Panel 1: Marijuana Use is Lower in College Students than in their Non-College Peers
Daily* Marijuana Use Continues to Rise for Non-College Young Adults
In the past five years, daily* marijuana use has continued to rise for non-college young adults, reaching its highest level in 2017 at 13.2 percent. In contrast, daily marijuana use in college student reached its peak in 2014 at 5.9 percent.
Daily* use is almost three times higher in the non-college group.
*Daily use is defined as use on 20 or more occasions in the past 30 days
Vaping Marijuana Appears Lower in College Students Than in Non-College Peers
In 2017, 7.8 percent of non-college young adults vaped marijuana in the past month, compared with 5.2 percent of college students.
Panel 2: Nicotine Use is Lower in College Students than in Their Non-College Peers
Largest Differences for Annual, Past-Month, and Daily Use Rates Between College and Non-College Groups are for Cigarette Smoking
14.4 percent of non-college young adults smoked cigarettes daily, compared with 2.0 percent of college students.
Vaping Nicotine Appears Higher Among Non-College Group
7.9 percent of non-college young adults used e-vaporizers with nicotine in the past month, compared with 6.0 percent of college students.
Panel 3: Use of Synthetic Drugs is Lower in College Students Than in Their Non-College Peers
In the past year, 2.4 percent of non-college young adults vs. 0.5 percent of college students used synthetic cannabinoids (K2/Spice).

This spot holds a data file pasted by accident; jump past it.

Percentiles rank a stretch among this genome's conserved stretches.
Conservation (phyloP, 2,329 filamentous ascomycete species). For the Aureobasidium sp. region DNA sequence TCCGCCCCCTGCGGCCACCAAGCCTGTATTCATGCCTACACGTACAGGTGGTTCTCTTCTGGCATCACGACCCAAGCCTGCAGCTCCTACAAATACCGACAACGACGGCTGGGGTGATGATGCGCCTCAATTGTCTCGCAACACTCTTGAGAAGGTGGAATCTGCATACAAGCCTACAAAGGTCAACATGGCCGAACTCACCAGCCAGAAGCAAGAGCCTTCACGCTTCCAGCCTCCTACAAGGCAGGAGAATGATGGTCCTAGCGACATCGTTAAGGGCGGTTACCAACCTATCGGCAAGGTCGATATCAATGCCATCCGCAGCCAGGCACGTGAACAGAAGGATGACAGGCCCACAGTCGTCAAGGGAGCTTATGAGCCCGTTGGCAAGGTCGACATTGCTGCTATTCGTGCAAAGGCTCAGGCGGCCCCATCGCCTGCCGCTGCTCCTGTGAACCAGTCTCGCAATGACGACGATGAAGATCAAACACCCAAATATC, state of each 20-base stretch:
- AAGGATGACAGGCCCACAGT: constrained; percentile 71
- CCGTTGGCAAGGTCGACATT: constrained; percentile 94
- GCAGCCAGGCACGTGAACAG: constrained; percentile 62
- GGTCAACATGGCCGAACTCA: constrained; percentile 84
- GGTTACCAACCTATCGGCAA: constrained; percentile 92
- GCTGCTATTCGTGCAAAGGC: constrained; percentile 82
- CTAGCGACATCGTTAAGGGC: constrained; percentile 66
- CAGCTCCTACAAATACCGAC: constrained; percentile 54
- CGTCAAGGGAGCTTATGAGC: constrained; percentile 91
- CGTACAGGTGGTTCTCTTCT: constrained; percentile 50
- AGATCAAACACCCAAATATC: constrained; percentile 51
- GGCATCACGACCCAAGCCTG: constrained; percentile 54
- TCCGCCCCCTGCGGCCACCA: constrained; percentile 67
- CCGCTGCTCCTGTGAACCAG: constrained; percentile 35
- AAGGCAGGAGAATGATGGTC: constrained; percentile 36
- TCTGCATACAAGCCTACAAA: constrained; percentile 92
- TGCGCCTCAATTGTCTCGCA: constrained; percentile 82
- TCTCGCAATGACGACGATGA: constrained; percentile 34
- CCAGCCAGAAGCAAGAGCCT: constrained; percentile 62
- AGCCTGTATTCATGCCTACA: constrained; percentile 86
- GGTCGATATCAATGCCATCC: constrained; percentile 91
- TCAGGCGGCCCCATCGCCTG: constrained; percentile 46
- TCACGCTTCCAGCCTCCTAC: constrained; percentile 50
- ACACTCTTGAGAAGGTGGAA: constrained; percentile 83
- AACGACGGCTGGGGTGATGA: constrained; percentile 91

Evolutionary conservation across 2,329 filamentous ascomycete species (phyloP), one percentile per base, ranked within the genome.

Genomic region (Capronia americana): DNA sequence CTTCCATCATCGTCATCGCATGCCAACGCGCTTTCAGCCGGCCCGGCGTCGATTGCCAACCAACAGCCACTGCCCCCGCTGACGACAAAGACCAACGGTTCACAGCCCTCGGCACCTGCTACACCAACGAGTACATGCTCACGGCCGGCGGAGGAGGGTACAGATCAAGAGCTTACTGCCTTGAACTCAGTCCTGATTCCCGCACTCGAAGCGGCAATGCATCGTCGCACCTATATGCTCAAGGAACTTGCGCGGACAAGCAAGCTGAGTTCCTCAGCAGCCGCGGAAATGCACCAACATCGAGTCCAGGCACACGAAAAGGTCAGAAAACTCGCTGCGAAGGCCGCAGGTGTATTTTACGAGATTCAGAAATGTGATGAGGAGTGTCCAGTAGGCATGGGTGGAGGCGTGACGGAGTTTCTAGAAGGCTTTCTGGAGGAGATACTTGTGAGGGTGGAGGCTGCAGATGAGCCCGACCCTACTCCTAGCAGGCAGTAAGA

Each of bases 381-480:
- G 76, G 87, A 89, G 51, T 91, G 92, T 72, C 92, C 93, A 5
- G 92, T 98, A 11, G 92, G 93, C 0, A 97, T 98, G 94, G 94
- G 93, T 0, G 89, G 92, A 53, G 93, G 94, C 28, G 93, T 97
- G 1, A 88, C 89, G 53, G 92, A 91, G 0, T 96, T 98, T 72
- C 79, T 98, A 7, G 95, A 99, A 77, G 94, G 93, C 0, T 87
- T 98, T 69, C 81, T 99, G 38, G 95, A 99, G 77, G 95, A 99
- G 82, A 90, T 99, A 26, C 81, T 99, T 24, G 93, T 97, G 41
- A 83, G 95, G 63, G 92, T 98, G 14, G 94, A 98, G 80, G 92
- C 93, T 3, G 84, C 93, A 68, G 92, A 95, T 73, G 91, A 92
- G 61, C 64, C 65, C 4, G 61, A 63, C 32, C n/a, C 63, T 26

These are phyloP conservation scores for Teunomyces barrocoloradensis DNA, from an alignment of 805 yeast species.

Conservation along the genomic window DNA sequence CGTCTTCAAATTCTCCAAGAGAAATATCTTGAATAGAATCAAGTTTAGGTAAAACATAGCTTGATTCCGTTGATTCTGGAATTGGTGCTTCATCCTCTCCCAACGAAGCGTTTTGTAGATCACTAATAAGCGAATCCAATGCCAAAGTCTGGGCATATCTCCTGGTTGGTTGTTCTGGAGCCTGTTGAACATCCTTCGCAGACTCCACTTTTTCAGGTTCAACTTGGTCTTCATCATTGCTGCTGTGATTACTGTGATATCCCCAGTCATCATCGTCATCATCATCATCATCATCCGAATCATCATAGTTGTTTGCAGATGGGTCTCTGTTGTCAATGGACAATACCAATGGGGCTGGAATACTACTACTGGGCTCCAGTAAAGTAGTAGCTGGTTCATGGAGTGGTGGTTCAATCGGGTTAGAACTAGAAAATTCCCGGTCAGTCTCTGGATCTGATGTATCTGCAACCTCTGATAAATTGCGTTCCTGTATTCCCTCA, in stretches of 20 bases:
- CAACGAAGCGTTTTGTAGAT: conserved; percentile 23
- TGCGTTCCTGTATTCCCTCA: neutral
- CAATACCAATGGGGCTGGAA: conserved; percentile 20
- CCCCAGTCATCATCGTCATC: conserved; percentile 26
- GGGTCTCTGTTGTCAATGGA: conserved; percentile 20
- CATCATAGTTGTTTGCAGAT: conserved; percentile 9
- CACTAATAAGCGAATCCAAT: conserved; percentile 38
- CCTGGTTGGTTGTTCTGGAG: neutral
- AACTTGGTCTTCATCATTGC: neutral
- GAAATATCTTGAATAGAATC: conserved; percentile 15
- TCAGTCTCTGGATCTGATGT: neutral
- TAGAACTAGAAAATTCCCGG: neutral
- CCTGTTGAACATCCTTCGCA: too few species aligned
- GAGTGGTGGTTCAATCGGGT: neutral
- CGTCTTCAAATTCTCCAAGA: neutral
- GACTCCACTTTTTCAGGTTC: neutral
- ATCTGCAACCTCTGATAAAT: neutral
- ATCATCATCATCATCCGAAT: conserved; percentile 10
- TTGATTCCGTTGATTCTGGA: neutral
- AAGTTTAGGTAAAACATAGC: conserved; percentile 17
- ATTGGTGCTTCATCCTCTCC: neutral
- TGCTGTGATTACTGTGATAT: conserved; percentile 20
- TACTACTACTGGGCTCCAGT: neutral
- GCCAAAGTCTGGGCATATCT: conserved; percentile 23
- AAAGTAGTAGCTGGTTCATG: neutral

1.5 percent of non-college young adults vs. 0.2 percent of college students used synthetic cathinones (bath salts) in the past year.
Panel 4: Alcohol Use in College Students is Higher Than in their Non-College Peers
In the past month, 62.0 percent of college students and 56.4 percent of their non-college peers drank alcohol.
College students appear to mix alcohol with their energy drinks more than the non-college group. 31.5 percent of college students have had alcohol mixed with energy drinks in the past year, compared with 26.7 percent of their non-college peers.
Panel 5: Past-Year Misuse of Vicodin® has Dropped Dramatically in Both Groups Since 2009
Past-year misuse of Vicodin® has dropped from 11.2 percent in 2009 among non-college young adults to 1.8 percent in 2017. In college students, past-year misuse was 8.4 percent in 2009 and is 1.1 percent in 2017.
Please note, non-college peers are young adults 1 to 4 years beyond high school.
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